With this boom in local, independent boutiques, and the skilled craftspeople behind them, Vanessa Santamaria and her business partner Raphael Wilhelm spotted an opportunity, and, in 2014, established Memeapp, a local startup and the city’s first and only 24-7 virtual flea market. Available for Apple and Android devices, their mobile shopping app connects buyers and sellers in Saigon who share a passion for design and quality, creating a community of small businesses while helping them find success online. It’s a market opportunity that has, they feel, only scratched the surface of Vietnam’s potential.
“We focus on a niche group of sellers,” says Raphael. “We are a marketplace for unique, beautiful and high-quality products. Once you have placed your order, the vendors will bring the product to your house. You check it, and if you don’t like it, you don’t pay for it. Our makers understand this.
“Before, if you wanted to buy something special, you had to go to a mall, but the malls here are not good. They’re just like showrooms for expensive, imported goods. Yet, locally produced items, they’re great quality. We want to empower local entrepreneurs that are very skilled in creating something, to make money with what they are doing.”
Changing the Face of Saigon
Some of the most popular flea market vendors, both online and off, are those producing contemporary furniture and homewares – those selling the sort of products that cannot be found in Parkson or Diamond Plaza, for instance.
“Saigon is very open,” says Raphael. “People are looking for something new, something that they didn’t have before. They’re looking at the many Western people here, getting inspired by what they’re wearing or carrying, or even where they’re travelling to… and they want to live the same lifestyle.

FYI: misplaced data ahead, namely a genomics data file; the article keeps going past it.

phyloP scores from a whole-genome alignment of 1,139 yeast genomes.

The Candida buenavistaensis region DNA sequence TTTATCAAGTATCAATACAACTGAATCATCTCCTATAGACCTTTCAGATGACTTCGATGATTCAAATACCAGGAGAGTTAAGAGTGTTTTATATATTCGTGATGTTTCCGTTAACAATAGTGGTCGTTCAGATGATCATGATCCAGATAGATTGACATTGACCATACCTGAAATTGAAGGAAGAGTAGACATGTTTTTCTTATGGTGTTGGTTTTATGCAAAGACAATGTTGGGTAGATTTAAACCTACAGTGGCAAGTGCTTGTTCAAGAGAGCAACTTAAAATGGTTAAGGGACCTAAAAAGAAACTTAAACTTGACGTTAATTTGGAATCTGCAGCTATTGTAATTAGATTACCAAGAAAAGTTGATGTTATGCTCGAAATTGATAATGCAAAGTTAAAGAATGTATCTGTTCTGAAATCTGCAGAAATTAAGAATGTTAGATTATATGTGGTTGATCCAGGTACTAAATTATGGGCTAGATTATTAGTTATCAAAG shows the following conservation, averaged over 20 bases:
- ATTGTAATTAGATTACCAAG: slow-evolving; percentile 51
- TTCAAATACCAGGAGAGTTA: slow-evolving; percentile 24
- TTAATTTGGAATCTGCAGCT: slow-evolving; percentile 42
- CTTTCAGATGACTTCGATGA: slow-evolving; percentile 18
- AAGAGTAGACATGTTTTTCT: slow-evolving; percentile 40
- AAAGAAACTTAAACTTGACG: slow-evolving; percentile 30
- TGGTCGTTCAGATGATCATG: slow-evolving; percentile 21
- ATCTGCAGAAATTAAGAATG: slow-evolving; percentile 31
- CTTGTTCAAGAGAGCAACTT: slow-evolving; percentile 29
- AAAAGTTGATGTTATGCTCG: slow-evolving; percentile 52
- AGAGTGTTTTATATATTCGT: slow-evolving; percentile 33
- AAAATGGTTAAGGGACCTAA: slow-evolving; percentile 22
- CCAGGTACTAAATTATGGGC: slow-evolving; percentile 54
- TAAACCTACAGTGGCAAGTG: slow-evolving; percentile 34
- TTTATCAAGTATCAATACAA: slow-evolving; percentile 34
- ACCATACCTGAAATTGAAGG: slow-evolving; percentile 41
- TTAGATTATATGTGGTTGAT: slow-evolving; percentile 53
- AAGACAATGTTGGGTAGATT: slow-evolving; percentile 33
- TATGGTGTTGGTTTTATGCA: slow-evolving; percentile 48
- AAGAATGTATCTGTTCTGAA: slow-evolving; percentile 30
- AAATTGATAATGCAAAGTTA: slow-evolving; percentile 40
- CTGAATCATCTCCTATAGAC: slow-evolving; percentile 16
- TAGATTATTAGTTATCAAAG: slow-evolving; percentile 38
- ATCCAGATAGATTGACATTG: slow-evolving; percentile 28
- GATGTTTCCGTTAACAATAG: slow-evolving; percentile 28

“If you look at the city’s coffee shops, for example, four years ago there was no L’Usine, there was no Workshop… I always look at the cafes because that’s where you can really see the sort of environments people want to hang out in. You can also see what they’re wearing and what they carry with them.”
For Moon, looking beyond what’s in front of you, whether you’re talking about the design of a product or the way it is marketed, is essential. “Nowadays, people travel a lot,” she says. “Young Vietnamese people, they learn very fast. So when they travel, even just to Thailand, and they see something they’ve never seen in Vietnam, that inspires them. It’s the most important thing in business, to go and see what other people are doing. To improve yourself, you cannot stay in one place.”
Like the city’s trendy coffee shops, the flea markets have become more than just locations for commerce. “We’re not just selling products,” adds Moon, “we’re creating an urban pop culture, somewhere for people to come and meet each other. A lot of customers come to our markets every weekend just to see what is going on, or to make friends. The vendors all help each other too. I’m really proud of that.”
Also riding the tide of Saigon’s flea markets are the restaurateurs of tomorrow, with rows of food and drinks carts now appearing beside the t-shirt designers and jewellery makers. After all, shoppers need to eat. “For me,” says Moon, “a market like this allows anyone to see if they can do business or not. If you need to invest a lot of money, but you don’t know how well your products will be received, the market is a good start.”
The proof of the movement’s success lies in its numbers alone. “When we started in 2014,” says Vanessa, “there were only five flea markets in Saigon. Now there are around 22, so many I can’t keep track.”
Saigon Flea Market takes place every Sunday. Visit saigonfleamarket.com for details. To find out more about Memeapp and to download its free mobile application, visit memeapp.co.